Imaggeo is the EGU’s open access geosciences image repository. Photos uploaded to Imaggeo can be used by scientists, the press and the public provided the original author is credited. Photographers also retain full rights of use, as Imaggeo images are licensed and distributed by the EGU under a Creative Commons licence. You can submit your photos here.

Imaggeo on Mondays: Volcanic rope

7 Apr

On Hawaii, lava fields fall into two camps – pahoehoe and a’a. This week’s Imageo on Mondays puts the two into perspective…

Pahoehoe fields are created when the lava is well insulated at the surface. The cooled rock on top prevents a lot of heat escaping and lets the lava flow beneath a tough skin of basalt. This skin is pulled and distorted by the moving lava, creating ripples and wrinkles that resemble rope.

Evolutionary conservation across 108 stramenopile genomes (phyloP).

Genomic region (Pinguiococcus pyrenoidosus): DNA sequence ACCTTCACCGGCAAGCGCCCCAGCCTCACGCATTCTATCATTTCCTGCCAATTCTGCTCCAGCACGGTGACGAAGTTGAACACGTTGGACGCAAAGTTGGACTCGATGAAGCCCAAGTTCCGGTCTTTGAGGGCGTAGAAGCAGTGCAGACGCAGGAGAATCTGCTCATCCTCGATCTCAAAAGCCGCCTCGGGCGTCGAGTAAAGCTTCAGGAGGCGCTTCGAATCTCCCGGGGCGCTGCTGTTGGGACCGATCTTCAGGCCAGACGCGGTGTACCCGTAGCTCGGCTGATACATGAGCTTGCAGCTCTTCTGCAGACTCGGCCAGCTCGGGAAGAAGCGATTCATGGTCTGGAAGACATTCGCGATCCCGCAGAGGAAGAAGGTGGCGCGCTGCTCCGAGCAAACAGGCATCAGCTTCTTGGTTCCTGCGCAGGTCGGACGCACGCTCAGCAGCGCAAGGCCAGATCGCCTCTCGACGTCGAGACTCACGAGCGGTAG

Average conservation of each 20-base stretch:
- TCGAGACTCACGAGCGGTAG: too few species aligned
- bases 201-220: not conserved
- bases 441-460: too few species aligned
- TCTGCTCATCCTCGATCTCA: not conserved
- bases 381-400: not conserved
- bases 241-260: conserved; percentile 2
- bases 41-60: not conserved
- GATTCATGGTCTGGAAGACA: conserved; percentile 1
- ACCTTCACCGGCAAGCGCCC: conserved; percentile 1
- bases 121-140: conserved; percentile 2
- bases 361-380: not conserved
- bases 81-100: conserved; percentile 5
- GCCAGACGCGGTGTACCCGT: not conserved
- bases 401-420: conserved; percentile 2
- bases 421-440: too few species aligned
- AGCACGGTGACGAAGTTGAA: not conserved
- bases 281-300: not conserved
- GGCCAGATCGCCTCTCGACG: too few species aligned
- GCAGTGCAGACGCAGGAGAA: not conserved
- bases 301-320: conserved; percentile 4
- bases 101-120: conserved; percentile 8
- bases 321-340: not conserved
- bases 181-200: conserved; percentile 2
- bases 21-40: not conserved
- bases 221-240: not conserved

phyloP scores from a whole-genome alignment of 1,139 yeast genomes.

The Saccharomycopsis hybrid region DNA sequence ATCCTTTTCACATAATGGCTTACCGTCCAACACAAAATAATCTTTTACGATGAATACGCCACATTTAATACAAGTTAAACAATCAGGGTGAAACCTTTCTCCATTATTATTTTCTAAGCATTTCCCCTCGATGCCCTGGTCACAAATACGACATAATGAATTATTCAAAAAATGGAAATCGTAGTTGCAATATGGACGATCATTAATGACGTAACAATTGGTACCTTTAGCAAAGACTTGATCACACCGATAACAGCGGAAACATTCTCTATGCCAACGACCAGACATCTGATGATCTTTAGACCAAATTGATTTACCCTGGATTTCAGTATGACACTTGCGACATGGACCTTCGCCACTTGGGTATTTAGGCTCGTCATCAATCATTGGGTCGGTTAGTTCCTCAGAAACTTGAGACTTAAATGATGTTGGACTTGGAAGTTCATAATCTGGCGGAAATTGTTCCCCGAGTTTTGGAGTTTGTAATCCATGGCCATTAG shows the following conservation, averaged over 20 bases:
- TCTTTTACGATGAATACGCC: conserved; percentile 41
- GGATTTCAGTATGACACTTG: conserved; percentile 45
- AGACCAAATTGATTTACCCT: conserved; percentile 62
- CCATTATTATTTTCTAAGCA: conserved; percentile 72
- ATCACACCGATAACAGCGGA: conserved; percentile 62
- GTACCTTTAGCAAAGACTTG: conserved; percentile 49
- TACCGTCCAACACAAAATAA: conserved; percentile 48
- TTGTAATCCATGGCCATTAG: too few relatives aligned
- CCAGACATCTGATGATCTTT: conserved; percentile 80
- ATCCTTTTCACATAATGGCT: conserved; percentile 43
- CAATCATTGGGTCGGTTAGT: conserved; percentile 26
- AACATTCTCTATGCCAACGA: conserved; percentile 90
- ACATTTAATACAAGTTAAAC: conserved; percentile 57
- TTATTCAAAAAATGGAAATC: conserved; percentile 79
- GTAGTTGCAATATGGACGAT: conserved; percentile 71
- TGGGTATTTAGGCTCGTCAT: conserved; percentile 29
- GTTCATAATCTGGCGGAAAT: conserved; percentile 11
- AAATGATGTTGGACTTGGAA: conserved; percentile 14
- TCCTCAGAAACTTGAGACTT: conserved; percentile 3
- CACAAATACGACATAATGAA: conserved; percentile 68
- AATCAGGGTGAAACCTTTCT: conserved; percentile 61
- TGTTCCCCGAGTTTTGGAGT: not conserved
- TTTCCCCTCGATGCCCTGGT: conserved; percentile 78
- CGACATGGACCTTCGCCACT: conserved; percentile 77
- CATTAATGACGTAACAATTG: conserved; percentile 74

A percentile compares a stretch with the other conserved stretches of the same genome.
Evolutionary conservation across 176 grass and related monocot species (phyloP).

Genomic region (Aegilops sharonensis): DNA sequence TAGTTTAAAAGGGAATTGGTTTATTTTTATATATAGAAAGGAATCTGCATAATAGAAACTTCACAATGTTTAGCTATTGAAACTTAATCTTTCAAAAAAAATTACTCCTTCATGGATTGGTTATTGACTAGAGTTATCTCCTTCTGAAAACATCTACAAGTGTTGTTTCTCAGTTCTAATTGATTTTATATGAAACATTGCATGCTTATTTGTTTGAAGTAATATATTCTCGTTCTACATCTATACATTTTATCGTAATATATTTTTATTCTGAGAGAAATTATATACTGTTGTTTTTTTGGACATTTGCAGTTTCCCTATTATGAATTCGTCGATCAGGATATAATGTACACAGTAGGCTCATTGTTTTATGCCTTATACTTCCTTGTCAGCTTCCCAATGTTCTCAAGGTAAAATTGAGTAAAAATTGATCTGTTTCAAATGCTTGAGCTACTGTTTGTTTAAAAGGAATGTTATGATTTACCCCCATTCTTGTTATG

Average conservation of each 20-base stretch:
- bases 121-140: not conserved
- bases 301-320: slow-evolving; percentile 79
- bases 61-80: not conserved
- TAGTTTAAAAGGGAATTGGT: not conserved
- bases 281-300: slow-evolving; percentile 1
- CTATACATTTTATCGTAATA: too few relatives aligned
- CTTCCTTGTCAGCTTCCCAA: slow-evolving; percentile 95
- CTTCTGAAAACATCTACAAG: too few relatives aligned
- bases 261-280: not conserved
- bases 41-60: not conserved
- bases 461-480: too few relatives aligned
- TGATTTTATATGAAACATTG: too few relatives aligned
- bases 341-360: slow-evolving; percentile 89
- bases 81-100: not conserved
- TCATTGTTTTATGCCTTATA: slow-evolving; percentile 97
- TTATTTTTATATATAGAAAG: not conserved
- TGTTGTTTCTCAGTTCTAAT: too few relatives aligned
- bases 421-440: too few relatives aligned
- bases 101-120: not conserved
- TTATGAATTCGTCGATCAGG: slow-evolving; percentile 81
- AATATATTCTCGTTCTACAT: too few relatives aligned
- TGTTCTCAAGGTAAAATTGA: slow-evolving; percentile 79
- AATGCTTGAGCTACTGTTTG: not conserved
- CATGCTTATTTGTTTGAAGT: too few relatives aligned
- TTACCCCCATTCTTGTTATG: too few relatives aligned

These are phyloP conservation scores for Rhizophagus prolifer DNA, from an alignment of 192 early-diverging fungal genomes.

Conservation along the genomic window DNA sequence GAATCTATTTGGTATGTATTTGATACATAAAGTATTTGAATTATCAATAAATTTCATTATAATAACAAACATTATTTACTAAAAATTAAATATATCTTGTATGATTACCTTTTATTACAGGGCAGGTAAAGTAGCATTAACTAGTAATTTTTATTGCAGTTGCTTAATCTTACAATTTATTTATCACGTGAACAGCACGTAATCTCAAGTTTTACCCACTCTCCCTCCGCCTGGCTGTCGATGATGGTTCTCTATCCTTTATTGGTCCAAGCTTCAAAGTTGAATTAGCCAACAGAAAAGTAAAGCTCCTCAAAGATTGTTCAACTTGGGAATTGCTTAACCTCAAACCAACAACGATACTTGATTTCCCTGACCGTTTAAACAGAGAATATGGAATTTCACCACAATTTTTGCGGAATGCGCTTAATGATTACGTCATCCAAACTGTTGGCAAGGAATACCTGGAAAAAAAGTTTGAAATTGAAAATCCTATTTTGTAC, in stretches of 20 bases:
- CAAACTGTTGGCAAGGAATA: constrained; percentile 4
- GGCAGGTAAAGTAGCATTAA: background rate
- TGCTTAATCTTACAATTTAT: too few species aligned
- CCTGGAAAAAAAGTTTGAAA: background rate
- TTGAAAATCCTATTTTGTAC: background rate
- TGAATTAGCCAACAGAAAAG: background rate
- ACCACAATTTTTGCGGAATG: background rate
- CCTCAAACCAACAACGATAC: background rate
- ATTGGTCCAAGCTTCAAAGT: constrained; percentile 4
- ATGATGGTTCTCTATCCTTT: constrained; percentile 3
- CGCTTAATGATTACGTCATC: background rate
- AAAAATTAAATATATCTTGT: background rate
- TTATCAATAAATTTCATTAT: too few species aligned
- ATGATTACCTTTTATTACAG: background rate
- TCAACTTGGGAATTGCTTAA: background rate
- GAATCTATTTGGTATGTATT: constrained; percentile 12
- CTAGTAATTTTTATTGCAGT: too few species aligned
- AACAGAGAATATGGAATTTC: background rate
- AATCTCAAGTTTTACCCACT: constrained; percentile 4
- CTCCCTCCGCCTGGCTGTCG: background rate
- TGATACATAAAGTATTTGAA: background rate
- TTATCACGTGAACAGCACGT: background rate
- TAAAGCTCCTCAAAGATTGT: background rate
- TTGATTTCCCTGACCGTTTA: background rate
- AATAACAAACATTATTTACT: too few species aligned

Pahoehoe lava. (Credit: Martin Mergili via imaggeo.egu.eu)

Here’s a close up! (Credit: Martin Mergili via imaggeo.egu.eu)

Pahoehoe flow. (Credit: Tari Noelani Mattox, USGS)

And here’s the bigger picture! (Credit: Tari Noelani Mattox, USGS)

The other type, a’a, sounds a lot like it feels. Cooled a’a fields are notoriously difficult to walk over and the jagged rocks can quite happily shred your walking boots to pieces. A’a lava is much more viscous than pahoehoe and flows uninsulated over the surface. They form tall fronts of rough basalt blocks that are pushed forward and swallowed by the lava as it moves downslope.

A’a lava (and a little pahoehoe in the foreground). (Credit: USGS)